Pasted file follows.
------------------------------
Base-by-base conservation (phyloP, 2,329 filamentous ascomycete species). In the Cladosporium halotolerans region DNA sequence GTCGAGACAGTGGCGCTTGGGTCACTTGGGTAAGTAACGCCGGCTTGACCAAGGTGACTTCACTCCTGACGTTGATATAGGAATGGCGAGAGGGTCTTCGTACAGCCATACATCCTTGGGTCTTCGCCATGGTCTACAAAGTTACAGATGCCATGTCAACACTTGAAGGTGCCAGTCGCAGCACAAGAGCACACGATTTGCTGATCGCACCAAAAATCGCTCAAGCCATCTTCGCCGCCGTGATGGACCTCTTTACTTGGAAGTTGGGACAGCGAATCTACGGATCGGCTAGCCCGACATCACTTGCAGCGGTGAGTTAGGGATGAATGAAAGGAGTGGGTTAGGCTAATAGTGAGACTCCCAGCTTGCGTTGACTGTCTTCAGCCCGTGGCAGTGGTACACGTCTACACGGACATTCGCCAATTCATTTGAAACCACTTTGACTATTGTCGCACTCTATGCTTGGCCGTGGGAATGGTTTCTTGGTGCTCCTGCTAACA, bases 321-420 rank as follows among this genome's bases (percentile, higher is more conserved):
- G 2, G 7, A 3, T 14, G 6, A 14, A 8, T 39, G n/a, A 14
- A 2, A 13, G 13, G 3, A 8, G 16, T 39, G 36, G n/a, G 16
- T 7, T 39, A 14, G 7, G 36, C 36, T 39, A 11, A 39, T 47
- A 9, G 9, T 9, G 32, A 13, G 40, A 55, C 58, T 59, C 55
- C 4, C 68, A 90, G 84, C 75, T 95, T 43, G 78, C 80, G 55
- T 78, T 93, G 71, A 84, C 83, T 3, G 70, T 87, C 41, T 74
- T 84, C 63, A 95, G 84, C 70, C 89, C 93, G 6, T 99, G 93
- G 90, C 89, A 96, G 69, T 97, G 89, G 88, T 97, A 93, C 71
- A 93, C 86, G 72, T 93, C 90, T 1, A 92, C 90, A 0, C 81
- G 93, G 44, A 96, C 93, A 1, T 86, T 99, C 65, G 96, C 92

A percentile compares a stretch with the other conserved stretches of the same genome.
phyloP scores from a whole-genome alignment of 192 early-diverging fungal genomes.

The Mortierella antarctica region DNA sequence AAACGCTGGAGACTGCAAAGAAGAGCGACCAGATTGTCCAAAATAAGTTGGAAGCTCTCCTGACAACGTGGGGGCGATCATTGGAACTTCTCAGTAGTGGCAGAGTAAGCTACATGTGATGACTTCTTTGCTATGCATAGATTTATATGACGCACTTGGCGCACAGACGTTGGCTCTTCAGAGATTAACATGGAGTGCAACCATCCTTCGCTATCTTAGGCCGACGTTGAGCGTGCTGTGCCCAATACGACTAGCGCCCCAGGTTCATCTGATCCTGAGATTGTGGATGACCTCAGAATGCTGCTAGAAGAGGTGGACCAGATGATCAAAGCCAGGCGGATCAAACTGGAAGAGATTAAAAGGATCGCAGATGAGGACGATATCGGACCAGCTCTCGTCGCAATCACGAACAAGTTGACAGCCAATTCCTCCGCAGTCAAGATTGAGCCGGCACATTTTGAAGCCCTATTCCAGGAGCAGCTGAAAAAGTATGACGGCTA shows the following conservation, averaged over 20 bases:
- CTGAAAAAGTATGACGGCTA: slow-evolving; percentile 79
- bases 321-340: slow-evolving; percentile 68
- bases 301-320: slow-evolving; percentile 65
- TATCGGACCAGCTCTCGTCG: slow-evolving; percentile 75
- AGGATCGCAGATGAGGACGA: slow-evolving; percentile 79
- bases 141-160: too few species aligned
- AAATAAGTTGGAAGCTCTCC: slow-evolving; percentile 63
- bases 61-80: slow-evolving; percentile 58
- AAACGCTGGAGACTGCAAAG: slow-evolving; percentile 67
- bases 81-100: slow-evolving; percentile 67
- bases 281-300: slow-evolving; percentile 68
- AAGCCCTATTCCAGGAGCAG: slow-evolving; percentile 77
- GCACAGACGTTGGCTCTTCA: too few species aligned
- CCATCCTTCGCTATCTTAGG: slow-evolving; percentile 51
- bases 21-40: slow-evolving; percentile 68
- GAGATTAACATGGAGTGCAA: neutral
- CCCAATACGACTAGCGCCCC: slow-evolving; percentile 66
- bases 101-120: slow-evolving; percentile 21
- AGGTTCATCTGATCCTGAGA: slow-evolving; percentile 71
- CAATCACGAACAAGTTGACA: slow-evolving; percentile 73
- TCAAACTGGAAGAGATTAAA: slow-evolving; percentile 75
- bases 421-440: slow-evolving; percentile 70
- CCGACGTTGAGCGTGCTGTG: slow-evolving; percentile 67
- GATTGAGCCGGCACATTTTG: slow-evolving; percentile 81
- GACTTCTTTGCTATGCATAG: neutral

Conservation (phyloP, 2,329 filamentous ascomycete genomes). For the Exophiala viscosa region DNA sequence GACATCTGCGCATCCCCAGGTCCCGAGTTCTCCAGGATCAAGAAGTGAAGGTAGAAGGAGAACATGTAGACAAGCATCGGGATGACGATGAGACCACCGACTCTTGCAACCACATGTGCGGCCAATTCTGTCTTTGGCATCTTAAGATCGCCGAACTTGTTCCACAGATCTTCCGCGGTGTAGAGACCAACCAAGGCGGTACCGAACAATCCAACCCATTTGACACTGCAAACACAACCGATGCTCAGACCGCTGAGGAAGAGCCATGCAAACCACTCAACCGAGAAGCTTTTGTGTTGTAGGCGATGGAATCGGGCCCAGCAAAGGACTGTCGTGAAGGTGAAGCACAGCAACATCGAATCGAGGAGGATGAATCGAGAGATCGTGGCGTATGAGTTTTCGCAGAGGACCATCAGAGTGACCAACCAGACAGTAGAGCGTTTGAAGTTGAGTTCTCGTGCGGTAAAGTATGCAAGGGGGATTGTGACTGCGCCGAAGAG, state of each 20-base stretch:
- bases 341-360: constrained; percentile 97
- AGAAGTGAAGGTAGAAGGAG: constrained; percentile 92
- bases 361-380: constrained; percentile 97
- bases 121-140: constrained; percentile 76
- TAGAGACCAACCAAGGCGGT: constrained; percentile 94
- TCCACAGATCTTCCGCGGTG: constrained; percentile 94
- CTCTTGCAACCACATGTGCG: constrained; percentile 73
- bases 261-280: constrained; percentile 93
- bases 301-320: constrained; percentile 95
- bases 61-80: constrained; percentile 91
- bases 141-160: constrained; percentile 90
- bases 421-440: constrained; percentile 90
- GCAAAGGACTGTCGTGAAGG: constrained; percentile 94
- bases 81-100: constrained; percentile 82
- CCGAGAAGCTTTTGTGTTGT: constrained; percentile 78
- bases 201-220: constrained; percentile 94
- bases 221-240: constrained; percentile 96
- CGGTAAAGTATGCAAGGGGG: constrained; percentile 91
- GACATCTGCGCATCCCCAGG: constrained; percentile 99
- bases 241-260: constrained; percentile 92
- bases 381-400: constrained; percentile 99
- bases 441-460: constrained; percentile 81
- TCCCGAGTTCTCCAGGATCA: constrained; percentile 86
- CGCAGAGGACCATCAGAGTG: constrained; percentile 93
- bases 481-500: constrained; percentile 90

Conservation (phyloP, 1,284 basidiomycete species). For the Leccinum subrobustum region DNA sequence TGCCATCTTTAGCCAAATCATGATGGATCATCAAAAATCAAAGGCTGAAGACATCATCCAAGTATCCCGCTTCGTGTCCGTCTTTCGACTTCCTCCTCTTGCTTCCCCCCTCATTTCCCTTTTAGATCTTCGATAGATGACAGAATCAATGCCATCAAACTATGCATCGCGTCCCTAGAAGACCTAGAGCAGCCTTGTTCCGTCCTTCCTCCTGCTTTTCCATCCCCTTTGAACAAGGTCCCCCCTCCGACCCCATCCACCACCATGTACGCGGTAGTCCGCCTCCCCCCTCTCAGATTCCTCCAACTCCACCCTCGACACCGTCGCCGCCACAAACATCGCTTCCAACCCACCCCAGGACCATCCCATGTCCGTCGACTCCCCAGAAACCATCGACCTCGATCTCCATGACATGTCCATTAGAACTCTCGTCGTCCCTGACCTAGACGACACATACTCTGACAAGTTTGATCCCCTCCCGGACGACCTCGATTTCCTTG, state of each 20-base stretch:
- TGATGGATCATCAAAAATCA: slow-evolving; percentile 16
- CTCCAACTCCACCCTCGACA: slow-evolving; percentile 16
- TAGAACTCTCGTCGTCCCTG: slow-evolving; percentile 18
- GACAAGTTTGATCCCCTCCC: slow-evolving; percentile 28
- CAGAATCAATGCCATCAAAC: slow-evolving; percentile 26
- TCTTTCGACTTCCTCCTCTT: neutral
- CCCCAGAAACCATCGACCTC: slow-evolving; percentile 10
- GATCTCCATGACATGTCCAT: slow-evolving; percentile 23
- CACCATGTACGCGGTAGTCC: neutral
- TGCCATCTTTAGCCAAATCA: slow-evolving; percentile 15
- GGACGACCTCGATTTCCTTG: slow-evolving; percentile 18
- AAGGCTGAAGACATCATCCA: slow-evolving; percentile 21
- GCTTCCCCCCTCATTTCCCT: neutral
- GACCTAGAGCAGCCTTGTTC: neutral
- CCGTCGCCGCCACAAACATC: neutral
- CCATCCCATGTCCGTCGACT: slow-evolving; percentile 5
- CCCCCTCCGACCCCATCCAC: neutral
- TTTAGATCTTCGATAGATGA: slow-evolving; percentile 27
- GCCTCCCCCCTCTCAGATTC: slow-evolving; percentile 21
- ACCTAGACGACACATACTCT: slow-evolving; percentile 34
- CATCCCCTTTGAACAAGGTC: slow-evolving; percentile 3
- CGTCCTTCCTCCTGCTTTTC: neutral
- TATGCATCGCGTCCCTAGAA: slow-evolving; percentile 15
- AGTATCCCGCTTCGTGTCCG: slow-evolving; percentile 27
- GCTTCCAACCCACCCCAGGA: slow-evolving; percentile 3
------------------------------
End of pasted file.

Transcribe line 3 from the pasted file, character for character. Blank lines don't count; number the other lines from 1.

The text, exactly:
- A 2, A 13, G 13, G 3, A 8, G 16, T 39, G 36, G n/a, G 16